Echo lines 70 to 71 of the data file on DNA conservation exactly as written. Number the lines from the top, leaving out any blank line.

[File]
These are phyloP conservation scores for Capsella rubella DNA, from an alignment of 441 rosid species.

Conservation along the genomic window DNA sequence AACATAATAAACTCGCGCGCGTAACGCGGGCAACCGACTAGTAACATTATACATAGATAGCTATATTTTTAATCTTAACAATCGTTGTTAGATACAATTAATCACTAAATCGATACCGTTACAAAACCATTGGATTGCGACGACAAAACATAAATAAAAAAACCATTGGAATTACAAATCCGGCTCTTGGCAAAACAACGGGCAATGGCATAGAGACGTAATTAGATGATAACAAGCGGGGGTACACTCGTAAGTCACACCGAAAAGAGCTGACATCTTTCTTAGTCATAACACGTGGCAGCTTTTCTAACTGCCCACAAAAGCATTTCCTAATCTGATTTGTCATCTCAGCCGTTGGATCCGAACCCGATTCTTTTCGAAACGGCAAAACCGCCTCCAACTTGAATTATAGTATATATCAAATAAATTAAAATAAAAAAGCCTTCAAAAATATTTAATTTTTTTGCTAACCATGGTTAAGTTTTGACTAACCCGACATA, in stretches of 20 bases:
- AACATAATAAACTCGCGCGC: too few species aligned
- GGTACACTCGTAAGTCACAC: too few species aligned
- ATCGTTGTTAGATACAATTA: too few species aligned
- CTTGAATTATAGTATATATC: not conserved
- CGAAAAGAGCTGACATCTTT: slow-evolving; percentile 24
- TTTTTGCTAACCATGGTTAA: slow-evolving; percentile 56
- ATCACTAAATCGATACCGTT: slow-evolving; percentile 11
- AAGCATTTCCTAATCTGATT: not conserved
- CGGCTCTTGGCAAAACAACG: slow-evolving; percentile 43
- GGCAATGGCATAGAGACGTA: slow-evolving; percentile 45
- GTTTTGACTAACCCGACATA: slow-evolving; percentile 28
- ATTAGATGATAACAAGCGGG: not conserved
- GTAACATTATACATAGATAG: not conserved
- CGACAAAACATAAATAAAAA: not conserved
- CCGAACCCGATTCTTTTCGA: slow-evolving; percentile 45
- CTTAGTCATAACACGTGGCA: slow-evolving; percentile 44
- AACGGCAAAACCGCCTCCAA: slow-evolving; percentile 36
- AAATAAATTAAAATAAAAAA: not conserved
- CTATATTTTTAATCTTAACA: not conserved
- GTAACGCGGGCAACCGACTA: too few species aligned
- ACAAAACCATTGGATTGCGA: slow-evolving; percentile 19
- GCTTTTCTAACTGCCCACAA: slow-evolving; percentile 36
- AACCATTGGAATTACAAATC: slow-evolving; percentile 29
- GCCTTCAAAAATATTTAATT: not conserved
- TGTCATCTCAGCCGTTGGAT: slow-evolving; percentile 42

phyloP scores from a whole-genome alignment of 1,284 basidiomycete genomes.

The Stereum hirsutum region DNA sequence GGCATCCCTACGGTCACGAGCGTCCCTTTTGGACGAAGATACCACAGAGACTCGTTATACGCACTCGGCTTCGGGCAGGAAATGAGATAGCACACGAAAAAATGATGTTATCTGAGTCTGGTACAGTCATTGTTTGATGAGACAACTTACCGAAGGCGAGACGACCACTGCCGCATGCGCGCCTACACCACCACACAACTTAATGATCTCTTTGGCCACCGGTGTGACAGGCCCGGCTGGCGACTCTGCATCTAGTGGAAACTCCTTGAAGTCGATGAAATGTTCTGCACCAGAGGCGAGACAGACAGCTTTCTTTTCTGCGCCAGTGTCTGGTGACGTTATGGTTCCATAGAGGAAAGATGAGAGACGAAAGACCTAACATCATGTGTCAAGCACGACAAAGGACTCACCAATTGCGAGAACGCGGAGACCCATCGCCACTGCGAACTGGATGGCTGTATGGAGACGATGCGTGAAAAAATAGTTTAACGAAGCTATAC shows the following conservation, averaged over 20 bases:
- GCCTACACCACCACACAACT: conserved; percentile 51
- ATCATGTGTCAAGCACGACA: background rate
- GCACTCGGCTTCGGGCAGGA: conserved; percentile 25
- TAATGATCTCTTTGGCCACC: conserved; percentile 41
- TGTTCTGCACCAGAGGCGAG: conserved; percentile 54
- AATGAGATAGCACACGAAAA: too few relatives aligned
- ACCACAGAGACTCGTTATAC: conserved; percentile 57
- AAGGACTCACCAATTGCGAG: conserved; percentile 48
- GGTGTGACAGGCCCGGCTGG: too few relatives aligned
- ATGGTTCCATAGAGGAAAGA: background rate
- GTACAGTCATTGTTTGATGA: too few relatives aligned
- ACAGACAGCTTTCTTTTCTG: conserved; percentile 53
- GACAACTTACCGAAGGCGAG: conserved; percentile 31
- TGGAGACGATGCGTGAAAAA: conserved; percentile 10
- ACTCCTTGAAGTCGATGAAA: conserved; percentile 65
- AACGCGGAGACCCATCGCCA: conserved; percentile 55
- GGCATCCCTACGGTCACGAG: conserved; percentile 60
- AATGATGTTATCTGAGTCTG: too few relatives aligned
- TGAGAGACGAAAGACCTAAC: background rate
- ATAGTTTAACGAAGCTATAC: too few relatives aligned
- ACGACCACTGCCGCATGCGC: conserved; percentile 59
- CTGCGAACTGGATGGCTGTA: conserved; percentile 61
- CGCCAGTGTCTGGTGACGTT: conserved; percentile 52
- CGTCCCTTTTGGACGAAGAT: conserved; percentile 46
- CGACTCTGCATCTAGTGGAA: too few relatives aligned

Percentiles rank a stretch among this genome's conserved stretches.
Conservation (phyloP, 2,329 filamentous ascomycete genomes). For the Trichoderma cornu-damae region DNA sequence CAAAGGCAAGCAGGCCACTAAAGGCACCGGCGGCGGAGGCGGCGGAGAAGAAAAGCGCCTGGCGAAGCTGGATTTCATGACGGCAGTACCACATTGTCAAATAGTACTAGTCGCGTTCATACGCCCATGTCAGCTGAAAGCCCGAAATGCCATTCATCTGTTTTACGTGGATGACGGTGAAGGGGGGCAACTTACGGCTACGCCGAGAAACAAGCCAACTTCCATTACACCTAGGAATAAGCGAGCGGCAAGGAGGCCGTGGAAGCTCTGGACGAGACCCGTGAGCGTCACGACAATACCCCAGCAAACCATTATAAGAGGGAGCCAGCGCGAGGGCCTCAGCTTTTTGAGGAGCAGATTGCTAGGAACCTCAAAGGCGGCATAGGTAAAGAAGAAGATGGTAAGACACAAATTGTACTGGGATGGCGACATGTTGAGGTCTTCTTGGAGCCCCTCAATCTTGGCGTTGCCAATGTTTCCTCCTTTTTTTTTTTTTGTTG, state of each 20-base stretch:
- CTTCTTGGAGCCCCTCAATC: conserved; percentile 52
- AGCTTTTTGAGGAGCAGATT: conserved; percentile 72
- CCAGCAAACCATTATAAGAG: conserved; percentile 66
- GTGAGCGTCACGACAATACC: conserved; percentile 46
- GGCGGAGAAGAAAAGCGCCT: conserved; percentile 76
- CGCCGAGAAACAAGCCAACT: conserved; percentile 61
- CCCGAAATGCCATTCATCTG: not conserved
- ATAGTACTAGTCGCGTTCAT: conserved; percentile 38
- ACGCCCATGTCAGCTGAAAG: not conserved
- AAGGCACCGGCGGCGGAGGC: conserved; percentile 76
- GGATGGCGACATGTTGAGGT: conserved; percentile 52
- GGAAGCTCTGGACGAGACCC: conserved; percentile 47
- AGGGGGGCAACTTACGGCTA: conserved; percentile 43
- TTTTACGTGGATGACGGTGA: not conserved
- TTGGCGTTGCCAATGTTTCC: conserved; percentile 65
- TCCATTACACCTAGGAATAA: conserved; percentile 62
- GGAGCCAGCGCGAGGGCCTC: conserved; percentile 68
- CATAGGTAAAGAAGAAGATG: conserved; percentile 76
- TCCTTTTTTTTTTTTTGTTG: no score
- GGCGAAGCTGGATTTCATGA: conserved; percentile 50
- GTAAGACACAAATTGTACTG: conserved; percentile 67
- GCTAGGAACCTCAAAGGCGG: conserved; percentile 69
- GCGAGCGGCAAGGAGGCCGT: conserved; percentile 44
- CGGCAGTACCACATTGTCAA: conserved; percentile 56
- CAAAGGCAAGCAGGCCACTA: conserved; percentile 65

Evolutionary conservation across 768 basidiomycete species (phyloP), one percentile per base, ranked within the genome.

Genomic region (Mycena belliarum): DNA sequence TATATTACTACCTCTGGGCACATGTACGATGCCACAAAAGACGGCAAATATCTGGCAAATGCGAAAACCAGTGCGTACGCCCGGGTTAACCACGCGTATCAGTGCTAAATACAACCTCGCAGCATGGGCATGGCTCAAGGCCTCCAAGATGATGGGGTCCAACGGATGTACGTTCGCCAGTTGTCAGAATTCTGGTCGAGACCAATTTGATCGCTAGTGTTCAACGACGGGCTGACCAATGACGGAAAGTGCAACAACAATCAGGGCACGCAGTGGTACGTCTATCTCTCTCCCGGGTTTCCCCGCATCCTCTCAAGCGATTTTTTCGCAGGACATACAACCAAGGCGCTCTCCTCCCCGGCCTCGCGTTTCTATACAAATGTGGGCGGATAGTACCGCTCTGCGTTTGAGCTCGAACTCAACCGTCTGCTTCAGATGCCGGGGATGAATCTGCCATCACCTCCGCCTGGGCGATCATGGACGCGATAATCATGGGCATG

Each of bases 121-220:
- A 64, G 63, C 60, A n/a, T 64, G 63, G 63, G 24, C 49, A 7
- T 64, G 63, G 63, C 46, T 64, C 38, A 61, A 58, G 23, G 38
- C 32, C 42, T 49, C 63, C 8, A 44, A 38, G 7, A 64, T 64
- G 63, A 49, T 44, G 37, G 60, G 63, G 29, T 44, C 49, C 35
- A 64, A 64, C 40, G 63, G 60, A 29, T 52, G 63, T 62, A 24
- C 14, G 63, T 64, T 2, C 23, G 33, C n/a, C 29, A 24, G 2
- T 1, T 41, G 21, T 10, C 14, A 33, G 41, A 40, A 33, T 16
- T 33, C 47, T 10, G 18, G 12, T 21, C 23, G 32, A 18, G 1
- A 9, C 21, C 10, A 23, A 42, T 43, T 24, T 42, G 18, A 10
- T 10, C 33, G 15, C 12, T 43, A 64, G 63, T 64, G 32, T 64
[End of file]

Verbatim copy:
- TTTTACGTGGATGACGGTGA: not conserved
- TTGGCGTTGCCAATGTTTCC: conserved; percentile 65